**For 100 feet, the 14 gauge cord works for 11-13 Amps, while the 12 gauge cord is best suited for 14-15 amps**. If your cord is 150 feet long, the 14 gauge is best suited for 1-7 Amps, whereas the 12 gauge will support 8-10 Amps. This shows that the extension cord's length also plays a part in the power it helps safely.

**Which is better 14 or 16 gauge extension cord? ›**

**For blowers will 12 amps or less, use a 16-gauge light-duty cord within 50 feet of your outlet.** **Go with a 14-gauge medium-duty cord for a higher amp or a greater distance from the outlet**. Make sure the cord is rated for outdoor use—look for a "W" on the jacket.

**How many amps can a 16 gauge 100 ft extension cord handle? ›**

16 gauge for up to **10 amps**; 14 gauge for up to 13 amps; 12 gauge for up to 15 amps; 10 gauge for up to 20 amps.

**Can you plug a 15 amp extension cord into a 20 amp outlet? ›**

For instance, it is crucial that the amperage of an outlet doesn't exceed the amperage of the circuit it uses. As a result, **both 15 amp and 20 amp electrical sockets can be installed to a 20 amp circuit**, yet only 15 amp receptacles should be used for 15 amp circuits.

**How many amps can a 18 gauge extension cord handle? ›**

Extension Cord Wire Gauges, Amperage Rating, and Wattage | ||
---|---|---|

Wire Gauge | Amperage Rating | Wattage Rating |

#18 | 5 Amps | 600 Watts |

#16 | 7 Amps | 840 Watts |

#14 | 12 Amps | 1,440 Watts |

**When would you use a 16-gauge extension cord? ›**

16-gauge cords are low wattage and are intended for use with **small appliances such as portable fans, alarm clocks, table lamps, or floor lamps** (note: an electronic device such as a TV or computer should be connected to a surge protector).

**Can an extension cord be too strong? ›**

The general rule is the more amperage, the better. For example, if you have a 30 Amp extension cord, it can handle two devices that require 14 amps each to work. **You should never overload the power cord because it may lead to fires, and it is a huge safety risk**. Additionally, you should also consider the voltage.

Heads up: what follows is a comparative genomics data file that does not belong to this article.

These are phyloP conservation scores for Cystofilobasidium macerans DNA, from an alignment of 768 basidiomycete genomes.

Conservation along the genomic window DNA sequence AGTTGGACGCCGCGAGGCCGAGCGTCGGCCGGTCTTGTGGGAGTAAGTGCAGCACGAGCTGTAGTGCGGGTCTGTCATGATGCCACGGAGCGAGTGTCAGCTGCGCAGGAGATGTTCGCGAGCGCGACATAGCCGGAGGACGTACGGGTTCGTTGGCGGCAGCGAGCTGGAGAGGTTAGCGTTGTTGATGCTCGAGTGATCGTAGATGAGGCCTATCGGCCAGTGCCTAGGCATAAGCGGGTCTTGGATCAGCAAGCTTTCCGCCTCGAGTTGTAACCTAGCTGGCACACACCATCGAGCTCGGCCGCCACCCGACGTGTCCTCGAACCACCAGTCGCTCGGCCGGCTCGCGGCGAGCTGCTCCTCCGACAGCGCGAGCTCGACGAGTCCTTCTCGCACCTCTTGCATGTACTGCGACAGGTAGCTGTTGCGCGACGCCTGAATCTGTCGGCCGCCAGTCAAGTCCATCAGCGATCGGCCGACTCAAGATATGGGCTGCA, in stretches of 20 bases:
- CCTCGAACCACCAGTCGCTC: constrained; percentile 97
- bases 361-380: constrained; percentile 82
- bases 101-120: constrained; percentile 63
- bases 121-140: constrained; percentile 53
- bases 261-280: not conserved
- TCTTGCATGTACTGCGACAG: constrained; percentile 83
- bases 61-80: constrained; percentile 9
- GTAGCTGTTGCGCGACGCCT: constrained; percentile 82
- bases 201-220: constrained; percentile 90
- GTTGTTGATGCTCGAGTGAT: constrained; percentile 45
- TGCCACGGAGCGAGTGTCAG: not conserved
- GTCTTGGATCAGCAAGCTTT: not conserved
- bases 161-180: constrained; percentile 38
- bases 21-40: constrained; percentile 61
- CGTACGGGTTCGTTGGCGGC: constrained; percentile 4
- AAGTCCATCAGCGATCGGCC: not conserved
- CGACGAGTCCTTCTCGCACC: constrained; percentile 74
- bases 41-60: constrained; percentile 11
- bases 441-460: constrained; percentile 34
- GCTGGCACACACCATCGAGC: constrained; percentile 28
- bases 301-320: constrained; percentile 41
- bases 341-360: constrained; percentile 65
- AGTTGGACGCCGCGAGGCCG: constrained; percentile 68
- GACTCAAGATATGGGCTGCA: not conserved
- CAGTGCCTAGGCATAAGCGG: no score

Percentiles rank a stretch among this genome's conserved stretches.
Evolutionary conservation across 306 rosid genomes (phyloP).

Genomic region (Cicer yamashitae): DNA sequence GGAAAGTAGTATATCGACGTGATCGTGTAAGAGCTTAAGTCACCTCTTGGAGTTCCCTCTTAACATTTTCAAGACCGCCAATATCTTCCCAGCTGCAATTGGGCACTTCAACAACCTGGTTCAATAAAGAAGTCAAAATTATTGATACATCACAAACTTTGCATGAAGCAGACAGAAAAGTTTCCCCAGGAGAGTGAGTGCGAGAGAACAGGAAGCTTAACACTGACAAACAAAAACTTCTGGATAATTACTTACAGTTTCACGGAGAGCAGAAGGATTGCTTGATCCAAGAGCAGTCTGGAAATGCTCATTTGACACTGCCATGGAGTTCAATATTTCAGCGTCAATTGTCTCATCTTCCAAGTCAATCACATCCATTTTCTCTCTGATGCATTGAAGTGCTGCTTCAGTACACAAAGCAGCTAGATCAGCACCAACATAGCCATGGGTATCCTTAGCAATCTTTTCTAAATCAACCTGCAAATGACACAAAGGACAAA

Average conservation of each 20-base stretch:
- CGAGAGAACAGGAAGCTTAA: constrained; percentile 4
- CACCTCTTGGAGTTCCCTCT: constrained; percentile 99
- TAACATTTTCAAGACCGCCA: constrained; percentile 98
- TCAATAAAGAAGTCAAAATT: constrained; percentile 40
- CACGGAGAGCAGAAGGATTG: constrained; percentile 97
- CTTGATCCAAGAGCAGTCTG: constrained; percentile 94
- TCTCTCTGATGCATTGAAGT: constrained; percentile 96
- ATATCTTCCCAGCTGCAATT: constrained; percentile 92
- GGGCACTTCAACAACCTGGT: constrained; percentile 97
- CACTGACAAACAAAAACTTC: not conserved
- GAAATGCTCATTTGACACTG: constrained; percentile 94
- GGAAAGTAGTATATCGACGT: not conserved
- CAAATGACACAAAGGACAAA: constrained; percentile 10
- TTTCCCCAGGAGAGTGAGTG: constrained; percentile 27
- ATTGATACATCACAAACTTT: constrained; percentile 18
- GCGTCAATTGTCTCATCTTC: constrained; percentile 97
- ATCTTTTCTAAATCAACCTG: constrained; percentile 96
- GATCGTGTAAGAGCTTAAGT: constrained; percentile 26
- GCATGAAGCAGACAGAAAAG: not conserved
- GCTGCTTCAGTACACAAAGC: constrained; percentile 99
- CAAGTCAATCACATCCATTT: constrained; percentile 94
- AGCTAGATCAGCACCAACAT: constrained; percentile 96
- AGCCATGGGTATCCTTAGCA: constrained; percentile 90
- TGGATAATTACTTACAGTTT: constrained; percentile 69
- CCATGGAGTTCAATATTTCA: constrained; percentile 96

**Can I use a 14 gauge extension cord on a 20 amp circuit? ›**

**NO.** **14 gauge is prohibited from use in any section of a 20 amp circuit**. You need to use 12 gauge wire for 20 amp circuits. This is for safety reasons.

**What gauge is a 30 amp extension cord? ›**

30 Amp Rv Extension Cord 50 FT

Rated For 125 Volts/3750 Watts. Constructed With 100% Copper, **10-Gauge** Wires For Superior Conductivity.

### Can an extension cord handle 30 amps? ›

Be sure the extension cord is fully seated into the socket before you connect anything to it; however, never force an extension cord into a socket where it does not fit. **The best extension cords for smaller RVs are usually 30 amps** while larger ones can require 50 amps.

**Can a 12 gauge extension cord handle 30 amps? ›**

There is a risk that a circuit will fail and an electrical fire will occur if electrical current exceeds 20 amps. It is safe to use a 12 gauge extension cord with an input voltage of 20 amps. **A 12 gauge wire should never carry an load of more than 30 amps**.

**What is considered a heavy duty extension cord? ›**

Heavy-duty extension cords are **suitable for drawing 10 to 15 amps of power**. These are always grounded extension cords that include a third wire and plug prong for grounding and have plugs with three slots for accepting grounded appliance cords.

**What size extension cord for 20 amps? ›**

Bigger wires (lower AWG number) can handle more watts and amps. Example: In the #1 chart for 25-feet extension cords, you can see that a 16 AWG cord can handle 1,430 Watts and up to 13 amps while a bigger 10 AWG cord can handle 2,200 watts and up to 20 amps.

**Do you lose amps with extension cord? ›**

**Both 16 AWG and 14 AWG extension cords drop in amperage once the total extension cord length exceeds 50ft**. This does not matter if you are using one 100ft cord or two 50ft cords plugged in together the amperage will drop.

**How do I know if I have 15A or 20A? ›**

Tip: The easiest way to determine whether a circuit is 15 or 20 amps is to **look at the corresponding breaker or fuse in the breaker panel**. Dedicated circuits are electrical lines that carry an electrical current to one single outlet.

**How do I know if my outlet is 15 amp or 20 amp? ›**